Hydrogen Fuel Breakthrough Uses Corn Husks in Revolutionary Way

Hydrogen Fuel Breakthrough Uses Corn Husks in Revolutionary Way

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Smoke and exhaust fumes pouring from the tailpipes of cars and coal-fired power plants could be a thing of the past if scientists’ dreams for hydrogen cars are realized. Researchers at Virginia Tech Monday announced a breakthrough that could bring hydrogen fueled cars one step closer to reality.

The scientists found a way to use waste materials from corn harvests — stalks, cobs, and husks — to produce hydrogen while significantly lowering costs.

Hydrogen-fueled cars, and their zero emissions are a big step up from even electric cars, because they don’t rely on power plants — often burning coal or gas — for recharging.

”We believe this exciting technology has the potential to enable the widespread use of hydrogen fuel cell vehicles around the world and displace fossil fuels,” researcher Joe Rollin said.

Rollin, a former doctoral student at Virginia Tech, was lead author on the team’s paper published in the Proceedings of the National Academy of Sciences.

Cost has always been a major hurdle in producing hydrogen for fuel. The new process could cut costs by as much as two-thirds, while shortening the time it takes to make hydrogen from biomass — or plant sugars. The new process is at least 10 times faster than current methods.

The current, expensive method requires burning natural gas to create a chemical reaction in highly processed plant sugars. The facilities needed to produce hydrogen are massive, meaning they require high start-up and construction costs. Processing the plant sugars before they can be turned into hydrogen adds another layer of expenses. And on top of all that, there’s the cost of transporting the plant materials to the production facilities, then to fuel stations.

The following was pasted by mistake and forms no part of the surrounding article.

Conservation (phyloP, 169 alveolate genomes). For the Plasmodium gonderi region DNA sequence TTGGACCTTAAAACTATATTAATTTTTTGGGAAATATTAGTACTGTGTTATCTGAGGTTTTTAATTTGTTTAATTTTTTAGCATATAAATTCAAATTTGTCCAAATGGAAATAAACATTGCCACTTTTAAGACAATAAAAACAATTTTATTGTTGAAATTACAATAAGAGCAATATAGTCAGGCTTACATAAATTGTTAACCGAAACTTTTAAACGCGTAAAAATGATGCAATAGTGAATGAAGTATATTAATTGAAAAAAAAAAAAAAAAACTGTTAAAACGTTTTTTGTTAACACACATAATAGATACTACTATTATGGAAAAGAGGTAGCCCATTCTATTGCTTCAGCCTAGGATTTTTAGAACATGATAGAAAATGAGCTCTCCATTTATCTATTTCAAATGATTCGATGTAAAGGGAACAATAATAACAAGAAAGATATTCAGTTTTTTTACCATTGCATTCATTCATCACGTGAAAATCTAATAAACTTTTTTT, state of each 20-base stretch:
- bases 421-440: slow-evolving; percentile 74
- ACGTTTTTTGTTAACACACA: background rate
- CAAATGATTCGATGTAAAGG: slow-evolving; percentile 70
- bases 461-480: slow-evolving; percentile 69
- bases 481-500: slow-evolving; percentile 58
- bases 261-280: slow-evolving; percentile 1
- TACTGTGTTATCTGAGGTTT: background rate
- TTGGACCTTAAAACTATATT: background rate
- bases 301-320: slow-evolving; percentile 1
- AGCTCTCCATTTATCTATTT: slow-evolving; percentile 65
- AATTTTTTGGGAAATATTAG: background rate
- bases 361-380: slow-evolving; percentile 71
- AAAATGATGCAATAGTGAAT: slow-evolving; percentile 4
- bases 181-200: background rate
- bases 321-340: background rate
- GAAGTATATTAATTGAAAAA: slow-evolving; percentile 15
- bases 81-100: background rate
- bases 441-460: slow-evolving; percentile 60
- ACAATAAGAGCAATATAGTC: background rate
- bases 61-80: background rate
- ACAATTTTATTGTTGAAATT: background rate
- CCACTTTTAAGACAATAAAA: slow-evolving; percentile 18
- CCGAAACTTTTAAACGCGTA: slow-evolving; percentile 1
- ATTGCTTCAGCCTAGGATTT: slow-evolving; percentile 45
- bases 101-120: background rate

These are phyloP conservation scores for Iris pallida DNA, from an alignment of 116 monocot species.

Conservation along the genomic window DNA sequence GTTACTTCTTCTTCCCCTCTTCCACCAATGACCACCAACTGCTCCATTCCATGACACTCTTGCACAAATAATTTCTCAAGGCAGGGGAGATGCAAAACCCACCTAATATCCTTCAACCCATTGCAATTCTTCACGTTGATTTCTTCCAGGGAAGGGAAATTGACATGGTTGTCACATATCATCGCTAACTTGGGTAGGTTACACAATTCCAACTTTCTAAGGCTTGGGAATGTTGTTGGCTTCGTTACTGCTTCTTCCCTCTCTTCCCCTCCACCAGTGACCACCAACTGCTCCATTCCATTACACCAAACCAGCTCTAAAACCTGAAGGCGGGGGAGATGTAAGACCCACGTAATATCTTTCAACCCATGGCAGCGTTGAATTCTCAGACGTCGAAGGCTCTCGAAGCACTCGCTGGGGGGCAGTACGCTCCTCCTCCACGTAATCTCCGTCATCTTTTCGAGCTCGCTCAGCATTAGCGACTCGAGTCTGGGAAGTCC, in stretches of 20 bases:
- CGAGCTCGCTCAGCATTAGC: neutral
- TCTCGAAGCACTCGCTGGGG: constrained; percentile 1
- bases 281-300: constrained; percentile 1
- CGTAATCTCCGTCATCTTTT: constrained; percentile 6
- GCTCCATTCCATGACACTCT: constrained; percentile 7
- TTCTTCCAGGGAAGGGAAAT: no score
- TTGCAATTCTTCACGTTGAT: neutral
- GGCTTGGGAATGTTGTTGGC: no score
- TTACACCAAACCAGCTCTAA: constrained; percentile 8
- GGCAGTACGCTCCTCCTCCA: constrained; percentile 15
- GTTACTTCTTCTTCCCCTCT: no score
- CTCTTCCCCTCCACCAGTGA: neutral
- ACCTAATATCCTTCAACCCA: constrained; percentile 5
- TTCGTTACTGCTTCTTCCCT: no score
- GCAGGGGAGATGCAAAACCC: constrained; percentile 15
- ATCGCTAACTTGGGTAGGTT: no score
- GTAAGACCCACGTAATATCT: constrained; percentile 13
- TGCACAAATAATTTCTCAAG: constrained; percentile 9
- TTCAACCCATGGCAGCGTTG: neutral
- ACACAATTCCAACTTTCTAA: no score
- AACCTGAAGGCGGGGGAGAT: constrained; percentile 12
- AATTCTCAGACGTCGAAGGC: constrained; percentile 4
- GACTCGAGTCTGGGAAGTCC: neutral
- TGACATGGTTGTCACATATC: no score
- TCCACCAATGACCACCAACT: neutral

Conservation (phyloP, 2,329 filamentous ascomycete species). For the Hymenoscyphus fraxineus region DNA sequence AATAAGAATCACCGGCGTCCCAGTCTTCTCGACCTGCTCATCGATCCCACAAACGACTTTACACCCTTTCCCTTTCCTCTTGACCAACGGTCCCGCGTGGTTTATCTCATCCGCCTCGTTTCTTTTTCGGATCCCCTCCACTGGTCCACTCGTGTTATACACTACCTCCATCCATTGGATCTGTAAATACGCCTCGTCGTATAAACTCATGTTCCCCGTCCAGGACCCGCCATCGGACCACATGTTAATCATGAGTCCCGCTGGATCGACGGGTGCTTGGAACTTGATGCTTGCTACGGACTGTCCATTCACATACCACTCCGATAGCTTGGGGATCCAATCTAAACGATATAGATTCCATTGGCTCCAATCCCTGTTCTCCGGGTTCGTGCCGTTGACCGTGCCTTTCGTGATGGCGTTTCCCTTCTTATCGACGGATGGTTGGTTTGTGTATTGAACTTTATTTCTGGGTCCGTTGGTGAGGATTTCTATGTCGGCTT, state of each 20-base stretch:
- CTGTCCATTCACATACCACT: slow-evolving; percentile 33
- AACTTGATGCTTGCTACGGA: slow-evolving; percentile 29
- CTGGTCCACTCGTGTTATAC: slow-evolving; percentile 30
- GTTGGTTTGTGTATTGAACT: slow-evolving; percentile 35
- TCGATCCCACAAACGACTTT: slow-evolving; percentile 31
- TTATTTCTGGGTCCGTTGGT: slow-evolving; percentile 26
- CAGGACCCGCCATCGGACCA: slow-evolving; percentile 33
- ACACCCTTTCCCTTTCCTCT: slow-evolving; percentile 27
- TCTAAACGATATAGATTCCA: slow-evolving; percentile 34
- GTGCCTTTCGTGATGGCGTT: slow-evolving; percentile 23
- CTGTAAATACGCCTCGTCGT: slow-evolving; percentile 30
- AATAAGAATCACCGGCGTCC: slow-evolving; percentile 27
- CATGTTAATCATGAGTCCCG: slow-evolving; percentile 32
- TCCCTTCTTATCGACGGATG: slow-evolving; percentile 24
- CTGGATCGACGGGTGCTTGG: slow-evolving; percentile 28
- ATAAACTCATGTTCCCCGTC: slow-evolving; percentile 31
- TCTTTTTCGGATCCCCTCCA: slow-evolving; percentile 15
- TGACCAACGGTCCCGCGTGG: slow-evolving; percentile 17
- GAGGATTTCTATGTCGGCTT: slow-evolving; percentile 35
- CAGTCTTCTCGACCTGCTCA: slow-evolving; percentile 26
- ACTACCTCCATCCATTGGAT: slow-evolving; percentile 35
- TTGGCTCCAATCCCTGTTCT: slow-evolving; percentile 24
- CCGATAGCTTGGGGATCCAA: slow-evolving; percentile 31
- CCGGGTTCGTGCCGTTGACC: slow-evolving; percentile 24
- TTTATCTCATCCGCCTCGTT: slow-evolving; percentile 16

The Virginia Tech team found a new process that speeds the reaction time to create hydrogen. The method uses cheap crop-waste instead of expensive processed sugar. This means, the production facilities can be smaller and use less time and energy to make hydrogen. And, because the facilities are smaller, you can build more of them closer to the crops — and closer to customers — cutting the transportation costs.

“This means we have demonstrated the most important step toward a hydrogen economy – producing distributed and affordable green hydrogen from local biomass resources,” Percival Zhang, a professor at Virginia Tech’s Department of Biological Systems Engineering said.

Rollin and Zhang have co-founded Cell-free Bioinnovations to bring their ideas to market. They’ve already received funding toward their next step — scaling up production to a demonstration size.

Scientists familiar with hydrogen fuel research say it’s still difficult to predict actual costs and savings — or even when the process could be marketable. But they are watching closely, and say the Virginia Tech breakthrough is giving their field a whole new way of looking at how to create a hydrogen-fueled economy.

Photo Credit: Virginia Tech (Zhang, pictured)

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